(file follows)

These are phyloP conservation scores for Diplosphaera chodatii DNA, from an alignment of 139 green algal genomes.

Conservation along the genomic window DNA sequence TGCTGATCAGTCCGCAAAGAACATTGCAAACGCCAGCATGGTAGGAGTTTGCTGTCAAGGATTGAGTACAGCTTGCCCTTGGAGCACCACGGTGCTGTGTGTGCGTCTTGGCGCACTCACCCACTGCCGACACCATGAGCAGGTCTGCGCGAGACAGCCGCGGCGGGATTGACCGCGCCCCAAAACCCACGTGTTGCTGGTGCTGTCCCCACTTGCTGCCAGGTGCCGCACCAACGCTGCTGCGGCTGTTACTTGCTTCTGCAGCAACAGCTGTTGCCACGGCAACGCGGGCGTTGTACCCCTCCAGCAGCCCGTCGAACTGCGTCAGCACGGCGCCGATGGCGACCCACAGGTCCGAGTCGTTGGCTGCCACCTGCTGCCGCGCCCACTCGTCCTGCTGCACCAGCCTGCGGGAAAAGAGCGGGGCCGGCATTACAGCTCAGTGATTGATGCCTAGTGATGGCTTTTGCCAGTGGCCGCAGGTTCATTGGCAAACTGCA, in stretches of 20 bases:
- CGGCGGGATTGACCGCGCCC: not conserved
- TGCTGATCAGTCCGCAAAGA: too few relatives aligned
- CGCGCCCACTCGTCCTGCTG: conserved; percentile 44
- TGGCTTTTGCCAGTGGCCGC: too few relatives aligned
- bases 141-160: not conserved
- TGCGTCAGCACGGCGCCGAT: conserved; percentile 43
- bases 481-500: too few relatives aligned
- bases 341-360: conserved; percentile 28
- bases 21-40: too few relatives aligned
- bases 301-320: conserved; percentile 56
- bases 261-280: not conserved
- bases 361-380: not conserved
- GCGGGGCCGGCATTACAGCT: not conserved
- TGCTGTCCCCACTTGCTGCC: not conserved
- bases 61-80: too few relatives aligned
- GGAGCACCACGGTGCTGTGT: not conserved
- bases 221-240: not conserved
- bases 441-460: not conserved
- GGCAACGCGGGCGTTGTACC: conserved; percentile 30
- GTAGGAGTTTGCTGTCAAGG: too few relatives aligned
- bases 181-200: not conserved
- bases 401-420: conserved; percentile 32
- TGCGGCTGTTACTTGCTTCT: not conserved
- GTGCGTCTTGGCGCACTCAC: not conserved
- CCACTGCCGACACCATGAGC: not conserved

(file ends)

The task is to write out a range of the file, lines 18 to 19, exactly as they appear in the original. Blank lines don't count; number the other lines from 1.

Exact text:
- GGAGCACCACGGTGCTGTGT: not conserved
- bases 221-240: not conserved